Wednesday, March 4, 2009

I Want Barack Obama to Fail

Rush Limbaugh opened a hornet's nets just before the Presidential Inauguration by proclaiming that he wanted Barack Obama to fail. Many in the media took the comments to mean that he wanted the economy to fail and wanted America to fail. Limbaugh reiterated that it was not the case that he wanted the country to fail - only that he wanted Obama to fail in furthering his political agenda. And so they've been bickering back and forth ever since.

I was arguing this very point today with a friend of mine and offered up the following analogy which I think clarifies Limbaugh's position. Suppose that it were reported in the media one day that Doug Melvin were in negotiations with Barry Bonds' agent for him to sign a contract with the Brewers. Some Brewers fan would welcome the news with open arms. Afterall, these are the Brewers, this is Doug Melvin, they have drunk the Kool-Aid and agree with anything that Doug Melvin and the Brewers do just because they are Doug Melvin and the Brewers. They never question. Never second guess. It's a violation of their fan-hood to disagree with anything the Brewers do.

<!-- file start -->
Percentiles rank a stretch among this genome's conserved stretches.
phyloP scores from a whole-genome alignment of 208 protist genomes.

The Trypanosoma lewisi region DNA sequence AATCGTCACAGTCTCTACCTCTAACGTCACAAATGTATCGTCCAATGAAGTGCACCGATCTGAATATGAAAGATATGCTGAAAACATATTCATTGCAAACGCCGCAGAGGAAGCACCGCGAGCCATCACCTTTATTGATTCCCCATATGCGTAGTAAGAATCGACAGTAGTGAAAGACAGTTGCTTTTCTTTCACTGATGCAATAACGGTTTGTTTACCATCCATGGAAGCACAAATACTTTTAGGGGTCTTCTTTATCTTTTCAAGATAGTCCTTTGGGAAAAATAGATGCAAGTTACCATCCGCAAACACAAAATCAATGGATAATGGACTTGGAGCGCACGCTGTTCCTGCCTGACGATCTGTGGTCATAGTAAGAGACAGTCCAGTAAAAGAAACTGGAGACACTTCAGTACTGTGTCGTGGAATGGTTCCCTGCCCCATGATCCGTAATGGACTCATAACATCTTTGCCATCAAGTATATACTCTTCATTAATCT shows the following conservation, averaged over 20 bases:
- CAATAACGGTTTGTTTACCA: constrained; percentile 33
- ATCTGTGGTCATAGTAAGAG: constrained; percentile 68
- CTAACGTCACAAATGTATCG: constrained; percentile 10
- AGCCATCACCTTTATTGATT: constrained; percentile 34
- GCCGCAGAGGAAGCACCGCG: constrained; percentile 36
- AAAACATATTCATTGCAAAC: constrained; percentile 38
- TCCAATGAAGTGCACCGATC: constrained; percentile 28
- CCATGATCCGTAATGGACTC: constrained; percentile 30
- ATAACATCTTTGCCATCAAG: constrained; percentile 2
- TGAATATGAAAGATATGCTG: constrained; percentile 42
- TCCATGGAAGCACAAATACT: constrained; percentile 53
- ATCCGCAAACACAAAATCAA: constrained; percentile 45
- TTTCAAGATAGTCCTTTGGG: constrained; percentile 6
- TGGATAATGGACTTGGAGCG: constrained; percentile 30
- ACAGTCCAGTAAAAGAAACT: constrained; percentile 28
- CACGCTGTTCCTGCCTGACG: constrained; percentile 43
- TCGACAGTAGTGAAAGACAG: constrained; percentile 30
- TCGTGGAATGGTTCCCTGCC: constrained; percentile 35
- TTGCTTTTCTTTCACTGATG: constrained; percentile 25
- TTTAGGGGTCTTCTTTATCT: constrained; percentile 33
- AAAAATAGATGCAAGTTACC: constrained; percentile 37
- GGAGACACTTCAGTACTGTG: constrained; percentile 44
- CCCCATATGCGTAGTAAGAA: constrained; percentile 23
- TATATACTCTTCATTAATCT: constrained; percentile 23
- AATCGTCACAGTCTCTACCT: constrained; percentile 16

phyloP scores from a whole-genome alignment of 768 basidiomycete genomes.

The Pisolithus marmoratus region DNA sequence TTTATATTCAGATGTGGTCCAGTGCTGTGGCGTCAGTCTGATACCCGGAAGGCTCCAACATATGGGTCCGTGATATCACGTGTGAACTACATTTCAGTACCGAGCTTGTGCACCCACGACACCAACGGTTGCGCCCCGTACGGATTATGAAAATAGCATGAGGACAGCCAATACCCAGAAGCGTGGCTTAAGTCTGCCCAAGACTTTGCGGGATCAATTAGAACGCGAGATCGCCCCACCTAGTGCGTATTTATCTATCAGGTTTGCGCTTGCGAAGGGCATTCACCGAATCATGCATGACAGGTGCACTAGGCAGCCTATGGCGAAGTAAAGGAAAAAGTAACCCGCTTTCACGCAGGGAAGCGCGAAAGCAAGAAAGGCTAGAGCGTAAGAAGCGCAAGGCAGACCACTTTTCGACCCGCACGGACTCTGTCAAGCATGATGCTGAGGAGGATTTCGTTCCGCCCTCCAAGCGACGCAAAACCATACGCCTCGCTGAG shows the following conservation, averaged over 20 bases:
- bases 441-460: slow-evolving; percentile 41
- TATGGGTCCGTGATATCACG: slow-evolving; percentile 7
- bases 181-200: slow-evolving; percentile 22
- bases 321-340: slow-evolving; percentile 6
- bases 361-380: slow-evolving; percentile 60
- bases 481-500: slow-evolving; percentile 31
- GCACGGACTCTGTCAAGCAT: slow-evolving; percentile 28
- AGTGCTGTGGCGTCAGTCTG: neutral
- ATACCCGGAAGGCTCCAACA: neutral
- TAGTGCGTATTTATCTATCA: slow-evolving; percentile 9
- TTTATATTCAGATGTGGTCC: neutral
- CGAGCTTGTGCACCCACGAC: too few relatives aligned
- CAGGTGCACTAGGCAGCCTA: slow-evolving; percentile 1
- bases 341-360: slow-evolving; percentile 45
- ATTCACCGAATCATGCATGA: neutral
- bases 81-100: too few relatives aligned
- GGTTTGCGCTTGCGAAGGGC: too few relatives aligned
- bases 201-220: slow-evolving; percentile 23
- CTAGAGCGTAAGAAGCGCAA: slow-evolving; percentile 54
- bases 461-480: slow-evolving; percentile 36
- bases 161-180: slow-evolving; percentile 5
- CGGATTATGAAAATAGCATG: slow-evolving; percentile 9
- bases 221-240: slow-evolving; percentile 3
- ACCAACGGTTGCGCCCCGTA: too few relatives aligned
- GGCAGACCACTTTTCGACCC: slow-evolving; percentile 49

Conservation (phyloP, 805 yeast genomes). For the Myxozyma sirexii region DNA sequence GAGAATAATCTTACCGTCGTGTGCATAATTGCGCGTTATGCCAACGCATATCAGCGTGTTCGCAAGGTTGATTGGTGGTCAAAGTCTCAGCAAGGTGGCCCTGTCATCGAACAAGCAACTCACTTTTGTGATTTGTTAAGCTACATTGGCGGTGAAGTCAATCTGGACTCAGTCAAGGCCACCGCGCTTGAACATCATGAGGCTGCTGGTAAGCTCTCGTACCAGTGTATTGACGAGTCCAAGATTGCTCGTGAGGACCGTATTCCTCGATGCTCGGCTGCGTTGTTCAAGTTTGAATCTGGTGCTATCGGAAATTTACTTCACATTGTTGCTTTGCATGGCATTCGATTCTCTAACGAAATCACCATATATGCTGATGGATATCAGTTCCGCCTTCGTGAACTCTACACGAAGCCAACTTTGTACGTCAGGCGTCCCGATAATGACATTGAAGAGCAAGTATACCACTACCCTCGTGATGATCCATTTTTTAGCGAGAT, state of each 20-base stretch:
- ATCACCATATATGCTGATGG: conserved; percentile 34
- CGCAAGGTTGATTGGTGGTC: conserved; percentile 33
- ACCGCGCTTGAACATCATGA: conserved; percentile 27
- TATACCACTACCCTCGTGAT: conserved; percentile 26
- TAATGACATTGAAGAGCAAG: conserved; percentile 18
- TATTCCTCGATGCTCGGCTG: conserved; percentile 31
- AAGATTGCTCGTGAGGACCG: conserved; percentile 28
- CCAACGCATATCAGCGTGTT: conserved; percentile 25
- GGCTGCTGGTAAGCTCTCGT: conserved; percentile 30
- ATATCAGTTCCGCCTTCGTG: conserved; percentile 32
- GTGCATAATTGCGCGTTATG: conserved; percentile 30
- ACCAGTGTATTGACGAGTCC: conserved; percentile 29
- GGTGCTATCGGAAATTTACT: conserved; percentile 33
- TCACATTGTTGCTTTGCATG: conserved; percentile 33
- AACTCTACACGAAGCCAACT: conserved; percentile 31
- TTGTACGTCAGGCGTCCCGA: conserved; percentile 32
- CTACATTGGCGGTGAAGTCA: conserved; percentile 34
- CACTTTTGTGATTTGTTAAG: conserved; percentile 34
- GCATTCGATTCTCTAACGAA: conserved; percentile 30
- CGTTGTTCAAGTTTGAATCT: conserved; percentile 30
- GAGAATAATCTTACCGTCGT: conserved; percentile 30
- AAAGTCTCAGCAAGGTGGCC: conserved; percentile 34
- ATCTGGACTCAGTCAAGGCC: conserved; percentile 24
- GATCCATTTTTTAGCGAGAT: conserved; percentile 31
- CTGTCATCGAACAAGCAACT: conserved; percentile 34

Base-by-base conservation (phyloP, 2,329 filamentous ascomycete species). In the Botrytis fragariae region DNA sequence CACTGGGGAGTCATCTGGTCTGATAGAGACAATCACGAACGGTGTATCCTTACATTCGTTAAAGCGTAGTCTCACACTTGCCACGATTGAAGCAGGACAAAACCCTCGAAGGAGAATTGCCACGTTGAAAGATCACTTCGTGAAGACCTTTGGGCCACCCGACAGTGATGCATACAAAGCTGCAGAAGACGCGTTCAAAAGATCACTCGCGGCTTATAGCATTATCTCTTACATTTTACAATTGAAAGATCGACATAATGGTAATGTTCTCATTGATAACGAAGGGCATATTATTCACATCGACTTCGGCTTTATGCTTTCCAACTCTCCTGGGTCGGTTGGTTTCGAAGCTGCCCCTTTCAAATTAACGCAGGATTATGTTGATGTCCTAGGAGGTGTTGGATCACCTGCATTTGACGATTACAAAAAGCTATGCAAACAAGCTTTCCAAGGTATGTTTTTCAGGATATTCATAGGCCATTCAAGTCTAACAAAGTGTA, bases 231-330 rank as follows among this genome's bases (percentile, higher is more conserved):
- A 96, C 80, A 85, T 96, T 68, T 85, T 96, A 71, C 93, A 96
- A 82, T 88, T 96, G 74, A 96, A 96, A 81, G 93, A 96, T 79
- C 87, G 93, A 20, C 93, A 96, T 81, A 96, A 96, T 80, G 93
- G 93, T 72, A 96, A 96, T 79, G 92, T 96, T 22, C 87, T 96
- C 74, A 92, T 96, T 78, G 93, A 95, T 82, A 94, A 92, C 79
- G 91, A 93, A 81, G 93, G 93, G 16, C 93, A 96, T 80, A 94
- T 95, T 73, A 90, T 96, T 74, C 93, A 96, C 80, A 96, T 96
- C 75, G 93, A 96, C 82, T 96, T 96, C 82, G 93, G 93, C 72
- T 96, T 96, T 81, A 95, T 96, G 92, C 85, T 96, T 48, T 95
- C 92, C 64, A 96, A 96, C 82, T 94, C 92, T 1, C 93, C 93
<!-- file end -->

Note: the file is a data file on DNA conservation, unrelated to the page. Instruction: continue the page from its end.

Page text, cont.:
You on the other hand, are a thinking fan. You feel that signing Bonds would be ruinous to the Brewers. You feel he would be a distraction, a disruption, and isn't that good of a ballplayer anymore. He would take playing time away from a younger, developing player and cause disharmony in the clubhouse.

So, do you want Doug Melvin to fail?

Yes. You want him to fail in his attempt to sign Bonds. But that doesn't mean that you necessarily want other things he attempts to fail (unless he's thinking of signing Roger Clemens too.) It certainly doesn't mean that you want the Brewers team or organization to fail. To say that you want Doug Melvin to fail does not mean you are no longer a fan of the Brewers. Quite the opposite. You recognize that there is a distinct difference between wishing for an entity to succeed and wishing for the person running that entity to get whatever he wants. You also have enough conviction to not sit idly by while someone is flushing an organization you love down the sewer under the guise of leadership.

Isn't baseball great? It casts light on everything.

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